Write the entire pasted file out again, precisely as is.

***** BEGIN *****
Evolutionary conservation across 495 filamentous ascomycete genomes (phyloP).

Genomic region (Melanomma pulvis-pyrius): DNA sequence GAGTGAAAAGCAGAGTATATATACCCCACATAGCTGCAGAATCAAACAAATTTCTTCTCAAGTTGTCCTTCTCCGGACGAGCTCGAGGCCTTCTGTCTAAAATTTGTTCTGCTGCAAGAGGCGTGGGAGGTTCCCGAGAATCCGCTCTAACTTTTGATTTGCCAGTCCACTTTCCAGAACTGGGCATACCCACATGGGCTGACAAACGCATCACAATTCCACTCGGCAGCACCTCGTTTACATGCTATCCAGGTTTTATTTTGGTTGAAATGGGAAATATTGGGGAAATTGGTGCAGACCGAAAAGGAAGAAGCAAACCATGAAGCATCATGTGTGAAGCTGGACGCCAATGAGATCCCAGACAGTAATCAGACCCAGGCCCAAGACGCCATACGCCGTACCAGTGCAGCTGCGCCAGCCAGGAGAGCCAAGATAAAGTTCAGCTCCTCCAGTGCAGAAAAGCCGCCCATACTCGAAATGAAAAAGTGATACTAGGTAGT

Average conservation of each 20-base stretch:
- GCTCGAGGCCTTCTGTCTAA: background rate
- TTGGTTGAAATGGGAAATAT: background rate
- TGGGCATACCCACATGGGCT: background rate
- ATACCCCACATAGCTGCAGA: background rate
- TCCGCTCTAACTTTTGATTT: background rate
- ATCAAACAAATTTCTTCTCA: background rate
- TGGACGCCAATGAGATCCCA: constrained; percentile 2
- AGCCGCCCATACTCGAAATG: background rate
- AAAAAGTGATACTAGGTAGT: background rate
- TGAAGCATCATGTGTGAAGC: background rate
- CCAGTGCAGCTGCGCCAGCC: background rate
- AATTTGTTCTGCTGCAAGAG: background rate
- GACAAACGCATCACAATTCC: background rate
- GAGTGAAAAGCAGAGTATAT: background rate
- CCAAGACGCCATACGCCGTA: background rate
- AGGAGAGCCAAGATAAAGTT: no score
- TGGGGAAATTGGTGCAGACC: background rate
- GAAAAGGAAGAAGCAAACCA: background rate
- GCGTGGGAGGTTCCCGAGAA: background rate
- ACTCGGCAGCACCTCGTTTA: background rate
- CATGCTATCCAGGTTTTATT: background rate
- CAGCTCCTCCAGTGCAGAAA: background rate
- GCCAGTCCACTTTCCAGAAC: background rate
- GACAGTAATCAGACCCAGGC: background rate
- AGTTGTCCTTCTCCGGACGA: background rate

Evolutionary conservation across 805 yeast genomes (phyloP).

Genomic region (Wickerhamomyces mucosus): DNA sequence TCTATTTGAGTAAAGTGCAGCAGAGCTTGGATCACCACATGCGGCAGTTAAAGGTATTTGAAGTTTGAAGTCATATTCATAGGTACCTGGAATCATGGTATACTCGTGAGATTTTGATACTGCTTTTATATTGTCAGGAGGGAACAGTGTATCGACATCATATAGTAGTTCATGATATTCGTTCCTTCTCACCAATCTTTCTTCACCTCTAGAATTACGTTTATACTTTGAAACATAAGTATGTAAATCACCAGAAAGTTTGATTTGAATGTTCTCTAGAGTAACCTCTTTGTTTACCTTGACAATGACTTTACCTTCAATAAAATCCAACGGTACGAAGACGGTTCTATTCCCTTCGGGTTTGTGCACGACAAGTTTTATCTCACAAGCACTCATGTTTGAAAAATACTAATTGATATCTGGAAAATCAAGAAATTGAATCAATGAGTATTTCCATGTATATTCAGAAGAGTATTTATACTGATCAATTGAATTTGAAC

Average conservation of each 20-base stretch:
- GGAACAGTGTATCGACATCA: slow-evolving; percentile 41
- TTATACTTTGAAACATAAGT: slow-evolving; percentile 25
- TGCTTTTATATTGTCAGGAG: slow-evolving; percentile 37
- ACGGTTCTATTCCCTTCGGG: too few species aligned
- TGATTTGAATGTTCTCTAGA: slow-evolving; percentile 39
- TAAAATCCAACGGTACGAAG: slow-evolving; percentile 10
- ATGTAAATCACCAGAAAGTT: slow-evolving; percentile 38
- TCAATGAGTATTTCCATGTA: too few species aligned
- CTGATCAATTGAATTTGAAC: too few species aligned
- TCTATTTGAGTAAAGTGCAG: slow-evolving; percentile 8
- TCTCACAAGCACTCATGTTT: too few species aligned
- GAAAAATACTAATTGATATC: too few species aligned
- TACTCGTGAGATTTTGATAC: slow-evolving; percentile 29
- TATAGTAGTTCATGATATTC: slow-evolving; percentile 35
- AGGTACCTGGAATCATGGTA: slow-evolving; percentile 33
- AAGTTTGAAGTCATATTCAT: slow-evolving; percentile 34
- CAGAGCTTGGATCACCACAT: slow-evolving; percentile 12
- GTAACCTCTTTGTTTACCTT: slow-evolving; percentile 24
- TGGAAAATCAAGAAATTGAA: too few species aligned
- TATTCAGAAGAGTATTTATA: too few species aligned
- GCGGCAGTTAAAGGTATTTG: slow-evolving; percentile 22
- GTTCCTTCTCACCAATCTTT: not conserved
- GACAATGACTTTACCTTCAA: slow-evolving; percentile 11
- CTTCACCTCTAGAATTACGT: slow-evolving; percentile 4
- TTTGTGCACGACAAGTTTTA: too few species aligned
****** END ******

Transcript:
Evolutionary conservation across 495 filamentous ascomycete genomes (phyloP).

Genomic region (Melanomma pulvis-pyrius): DNA sequence GAGTGAAAAGCAGAGTATATATACCCCACATAGCTGCAGAATCAAACAAATTTCTTCTCAAGTTGTCCTTCTCCGGACGAGCTCGAGGCCTTCTGTCTAAAATTTGTTCTGCTGCAAGAGGCGTGGGAGGTTCCCGAGAATCCGCTCTAACTTTTGATTTGCCAGTCCACTTTCCAGAACTGGGCATACCCACATGGGCTGACAAACGCATCACAATTCCACTCGGCAGCACCTCGTTTACATGCTATCCAGGTTTTATTTTGGTTGAAATGGGAAATATTGGGGAAATTGGTGCAGACCGAAAAGGAAGAAGCAAACCATGAAGCATCATGTGTGAAGCTGGACGCCAATGAGATCCCAGACAGTAATCAGACCCAGGCCCAAGACGCCATACGCCGTACCAGTGCAGCTGCGCCAGCCAGGAGAGCCAAGATAAAGTTCAGCTCCTCCAGTGCAGAAAAGCCGCCCATACTCGAAATGAAAAAGTGATACTAGGTAGT

Average conservation of each 20-base stretch:
- GCTCGAGGCCTTCTGTCTAA: background rate
- TTGGTTGAAATGGGAAATAT: background rate
- TGGGCATACCCACATGGGCT: background rate
- ATACCCCACATAGCTGCAGA: background rate
- TCCGCTCTAACTTTTGATTT: background rate
- ATCAAACAAATTTCTTCTCA: background rate
- TGGACGCCAATGAGATCCCA: constrained; percentile 2
- AGCCGCCCATACTCGAAATG: background rate
- AAAAAGTGATACTAGGTAGT: background rate
- TGAAGCATCATGTGTGAAGC: background rate
- CCAGTGCAGCTGCGCCAGCC: background rate
- AATTTGTTCTGCTGCAAGAG: background rate
- GACAAACGCATCACAATTCC: background rate
- GAGTGAAAAGCAGAGTATAT: background rate
- CCAAGACGCCATACGCCGTA: background rate
- AGGAGAGCCAAGATAAAGTT: no score
- TGGGGAAATTGGTGCAGACC: background rate
- GAAAAGGAAGAAGCAAACCA: background rate
- GCGTGGGAGGTTCCCGAGAA: background rate
- ACTCGGCAGCACCTCGTTTA: background rate
- CATGCTATCCAGGTTTTATT: background rate
- CAGCTCCTCCAGTGCAGAAA: background rate
- GCCAGTCCACTTTCCAGAAC: background rate
- GACAGTAATCAGACCCAGGC: background rate
- AGTTGTCCTTCTCCGGACGA: background rate

Evolutionary conservation across 805 yeast genomes (phyloP).

Genomic region (Wickerhamomyces mucosus): DNA sequence TCTATTTGAGTAAAGTGCAGCAGAGCTTGGATCACCACATGCGGCAGTTAAAGGTATTTGAAGTTTGAAGTCATATTCATAGGTACCTGGAATCATGGTATACTCGTGAGATTTTGATACTGCTTTTATATTGTCAGGAGGGAACAGTGTATCGACATCATATAGTAGTTCATGATATTCGTTCCTTCTCACCAATCTTTCTTCACCTCTAGAATTACGTTTATACTTTGAAACATAAGTATGTAAATCACCAGAAAGTTTGATTTGAATGTTCTCTAGAGTAACCTCTTTGTTTACCTTGACAATGACTTTACCTTCAATAAAATCCAACGGTACGAAGACGGTTCTATTCCCTTCGGGTTTGTGCACGACAAGTTTTATCTCACAAGCACTCATGTTTGAAAAATACTAATTGATATCTGGAAAATCAAGAAATTGAATCAATGAGTATTTCCATGTATATTCAGAAGAGTATTTATACTGATCAATTGAATTTGAAC

Average conservation of each 20-base stretch:
- GGAACAGTGTATCGACATCA: slow-evolving; percentile 41
- TTATACTTTGAAACATAAGT: slow-evolving; percentile 25
- TGCTTTTATATTGTCAGGAG: slow-evolving; percentile 37
- ACGGTTCTATTCCCTTCGGG: too few species aligned
- TGATTTGAATGTTCTCTAGA: slow-evolving; percentile 39
- TAAAATCCAACGGTACGAAG: slow-evolving; percentile 10
- ATGTAAATCACCAGAAAGTT: slow-evolving; percentile 38
- TCAATGAGTATTTCCATGTA: too few species aligned
- CTGATCAATTGAATTTGAAC: too few species aligned
- TCTATTTGAGTAAAGTGCAG: slow-evolving; percentile 8
- TCTCACAAGCACTCATGTTT: too few species aligned
- GAAAAATACTAATTGATATC: too few species aligned
- TACTCGTGAGATTTTGATAC: slow-evolving; percentile 29
- TATAGTAGTTCATGATATTC: slow-evolving; percentile 35
- AGGTACCTGGAATCATGGTA: slow-evolving; percentile 33
- AAGTTTGAAGTCATATTCAT: slow-evolving; percentile 34
- CAGAGCTTGGATCACCACAT: slow-evolving; percentile 12
- GTAACCTCTTTGTTTACCTT: slow-evolving; percentile 24
- TGGAAAATCAAGAAATTGAA: too few species aligned
- TATTCAGAAGAGTATTTATA: too few species aligned
- GCGGCAGTTAAAGGTATTTG: slow-evolving; percentile 22
- GTTCCTTCTCACCAATCTTT: not conserved
- GACAATGACTTTACCTTCAA: slow-evolving; percentile 11
- CTTCACCTCTAGAATTACGT: slow-evolving; percentile 4
- TTTGTGCACGACAAGTTTTA: too few species aligned